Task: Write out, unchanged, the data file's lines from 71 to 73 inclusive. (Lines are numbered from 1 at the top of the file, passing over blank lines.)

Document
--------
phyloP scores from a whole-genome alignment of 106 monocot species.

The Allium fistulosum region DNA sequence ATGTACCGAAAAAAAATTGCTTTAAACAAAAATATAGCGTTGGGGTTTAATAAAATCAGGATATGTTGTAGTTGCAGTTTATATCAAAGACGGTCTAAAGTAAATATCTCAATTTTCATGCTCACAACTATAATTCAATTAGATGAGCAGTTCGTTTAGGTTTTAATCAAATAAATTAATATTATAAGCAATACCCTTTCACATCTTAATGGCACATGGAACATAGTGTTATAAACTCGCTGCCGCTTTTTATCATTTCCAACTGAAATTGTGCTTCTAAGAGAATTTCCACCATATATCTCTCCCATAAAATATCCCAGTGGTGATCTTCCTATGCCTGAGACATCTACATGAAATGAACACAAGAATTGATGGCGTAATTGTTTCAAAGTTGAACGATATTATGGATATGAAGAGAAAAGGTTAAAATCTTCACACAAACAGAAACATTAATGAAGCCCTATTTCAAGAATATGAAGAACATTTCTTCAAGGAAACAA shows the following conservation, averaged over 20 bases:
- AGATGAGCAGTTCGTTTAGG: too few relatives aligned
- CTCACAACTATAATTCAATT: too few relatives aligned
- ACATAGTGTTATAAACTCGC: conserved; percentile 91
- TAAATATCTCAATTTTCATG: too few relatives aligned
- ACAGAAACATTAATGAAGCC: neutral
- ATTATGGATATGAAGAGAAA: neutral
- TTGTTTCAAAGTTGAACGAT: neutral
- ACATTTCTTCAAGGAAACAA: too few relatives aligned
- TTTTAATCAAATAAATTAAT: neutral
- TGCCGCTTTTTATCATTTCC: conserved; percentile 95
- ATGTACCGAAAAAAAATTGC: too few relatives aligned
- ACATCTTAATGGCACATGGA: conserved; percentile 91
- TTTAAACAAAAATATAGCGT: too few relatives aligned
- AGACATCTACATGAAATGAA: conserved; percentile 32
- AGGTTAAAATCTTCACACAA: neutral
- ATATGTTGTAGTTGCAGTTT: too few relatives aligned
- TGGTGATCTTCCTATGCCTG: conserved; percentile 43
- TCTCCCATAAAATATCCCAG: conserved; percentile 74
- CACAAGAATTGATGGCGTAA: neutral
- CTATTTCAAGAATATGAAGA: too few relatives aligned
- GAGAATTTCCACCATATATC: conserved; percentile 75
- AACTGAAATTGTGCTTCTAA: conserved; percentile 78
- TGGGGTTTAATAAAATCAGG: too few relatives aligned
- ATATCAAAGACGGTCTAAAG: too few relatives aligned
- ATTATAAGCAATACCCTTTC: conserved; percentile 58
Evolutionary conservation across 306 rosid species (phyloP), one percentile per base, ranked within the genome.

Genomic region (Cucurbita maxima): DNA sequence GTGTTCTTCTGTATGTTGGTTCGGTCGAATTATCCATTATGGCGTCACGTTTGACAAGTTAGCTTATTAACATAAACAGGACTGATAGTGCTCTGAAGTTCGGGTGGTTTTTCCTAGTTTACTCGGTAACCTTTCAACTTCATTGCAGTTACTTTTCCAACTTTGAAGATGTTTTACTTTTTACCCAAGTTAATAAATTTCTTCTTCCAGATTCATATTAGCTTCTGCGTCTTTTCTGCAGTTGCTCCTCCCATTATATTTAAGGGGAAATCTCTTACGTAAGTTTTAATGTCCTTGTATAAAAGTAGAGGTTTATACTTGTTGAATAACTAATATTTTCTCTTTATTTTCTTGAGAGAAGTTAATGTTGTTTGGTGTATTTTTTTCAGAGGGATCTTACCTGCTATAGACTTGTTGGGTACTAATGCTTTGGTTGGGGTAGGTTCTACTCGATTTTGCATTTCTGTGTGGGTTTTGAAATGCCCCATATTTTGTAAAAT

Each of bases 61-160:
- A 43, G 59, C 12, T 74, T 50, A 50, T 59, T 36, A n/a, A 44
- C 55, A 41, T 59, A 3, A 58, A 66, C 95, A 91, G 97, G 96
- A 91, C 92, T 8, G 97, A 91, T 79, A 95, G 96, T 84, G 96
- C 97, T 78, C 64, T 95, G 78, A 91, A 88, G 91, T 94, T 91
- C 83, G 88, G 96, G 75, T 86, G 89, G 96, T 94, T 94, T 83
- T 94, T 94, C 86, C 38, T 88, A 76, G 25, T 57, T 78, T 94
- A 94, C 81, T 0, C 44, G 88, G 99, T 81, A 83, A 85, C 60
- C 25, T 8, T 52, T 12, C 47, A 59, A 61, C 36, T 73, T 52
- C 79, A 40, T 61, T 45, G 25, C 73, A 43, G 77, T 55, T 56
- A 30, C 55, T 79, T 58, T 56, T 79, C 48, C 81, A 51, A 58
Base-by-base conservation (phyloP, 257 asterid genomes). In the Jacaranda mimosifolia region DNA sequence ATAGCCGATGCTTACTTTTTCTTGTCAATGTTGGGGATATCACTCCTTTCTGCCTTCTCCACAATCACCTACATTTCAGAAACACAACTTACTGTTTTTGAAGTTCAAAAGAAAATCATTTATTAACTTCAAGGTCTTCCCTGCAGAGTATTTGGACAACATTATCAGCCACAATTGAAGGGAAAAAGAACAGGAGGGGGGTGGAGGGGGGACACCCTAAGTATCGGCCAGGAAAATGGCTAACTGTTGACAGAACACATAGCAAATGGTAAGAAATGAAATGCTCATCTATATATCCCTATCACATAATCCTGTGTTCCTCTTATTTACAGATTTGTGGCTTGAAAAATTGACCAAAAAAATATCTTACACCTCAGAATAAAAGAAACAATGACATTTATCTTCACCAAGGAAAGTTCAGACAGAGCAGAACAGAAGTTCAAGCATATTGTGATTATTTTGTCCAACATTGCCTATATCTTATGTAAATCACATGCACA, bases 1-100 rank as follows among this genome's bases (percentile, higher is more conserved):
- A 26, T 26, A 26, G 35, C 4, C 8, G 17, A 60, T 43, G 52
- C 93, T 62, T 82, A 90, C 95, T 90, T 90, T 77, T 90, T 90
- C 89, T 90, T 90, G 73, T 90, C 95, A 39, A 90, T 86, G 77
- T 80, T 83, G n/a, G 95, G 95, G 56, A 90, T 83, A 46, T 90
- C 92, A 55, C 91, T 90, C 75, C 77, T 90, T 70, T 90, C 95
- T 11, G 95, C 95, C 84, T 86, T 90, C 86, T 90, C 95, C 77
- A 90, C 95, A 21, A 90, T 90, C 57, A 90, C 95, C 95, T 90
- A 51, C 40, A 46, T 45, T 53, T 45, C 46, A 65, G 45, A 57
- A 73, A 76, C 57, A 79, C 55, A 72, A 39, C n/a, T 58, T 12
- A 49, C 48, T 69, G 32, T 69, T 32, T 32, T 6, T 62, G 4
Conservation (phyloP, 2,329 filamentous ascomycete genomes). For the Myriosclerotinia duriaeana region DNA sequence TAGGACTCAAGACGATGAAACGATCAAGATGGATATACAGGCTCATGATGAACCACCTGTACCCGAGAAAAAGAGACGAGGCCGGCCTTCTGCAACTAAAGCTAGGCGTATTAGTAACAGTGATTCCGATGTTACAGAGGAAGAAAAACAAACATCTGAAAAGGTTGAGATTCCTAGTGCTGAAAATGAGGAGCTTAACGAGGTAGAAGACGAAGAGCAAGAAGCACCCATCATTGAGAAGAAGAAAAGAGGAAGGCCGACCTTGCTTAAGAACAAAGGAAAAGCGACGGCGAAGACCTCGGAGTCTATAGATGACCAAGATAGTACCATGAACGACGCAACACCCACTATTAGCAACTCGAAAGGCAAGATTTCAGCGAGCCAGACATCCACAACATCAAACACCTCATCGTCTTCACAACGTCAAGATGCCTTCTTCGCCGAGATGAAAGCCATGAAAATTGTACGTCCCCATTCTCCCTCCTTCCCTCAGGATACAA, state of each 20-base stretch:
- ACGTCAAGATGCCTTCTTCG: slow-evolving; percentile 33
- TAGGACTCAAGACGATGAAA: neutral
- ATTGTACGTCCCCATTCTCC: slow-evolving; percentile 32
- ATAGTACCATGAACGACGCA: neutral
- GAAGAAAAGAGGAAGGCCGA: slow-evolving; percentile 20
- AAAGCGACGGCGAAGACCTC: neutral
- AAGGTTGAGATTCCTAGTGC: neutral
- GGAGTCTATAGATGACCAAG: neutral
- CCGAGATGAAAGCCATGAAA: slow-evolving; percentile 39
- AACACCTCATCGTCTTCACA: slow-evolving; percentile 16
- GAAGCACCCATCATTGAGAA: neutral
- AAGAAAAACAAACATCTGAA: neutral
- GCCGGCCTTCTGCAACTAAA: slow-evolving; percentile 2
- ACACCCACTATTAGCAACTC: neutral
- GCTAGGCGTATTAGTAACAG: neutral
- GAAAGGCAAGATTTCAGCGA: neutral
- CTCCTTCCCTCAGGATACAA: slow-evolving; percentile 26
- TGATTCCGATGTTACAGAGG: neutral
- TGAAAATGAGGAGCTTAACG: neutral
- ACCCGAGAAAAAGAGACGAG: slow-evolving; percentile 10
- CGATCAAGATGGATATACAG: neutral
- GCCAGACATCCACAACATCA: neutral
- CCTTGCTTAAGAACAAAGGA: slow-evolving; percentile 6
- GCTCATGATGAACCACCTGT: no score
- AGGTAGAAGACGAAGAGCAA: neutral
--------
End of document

- TGAAAATGAGGAGCTTAACG: neutral
- ACCCGAGAAAAAGAGACGAG: slow-evolving; percentile 10
- CGATCAAGATGGATATACAG: neutral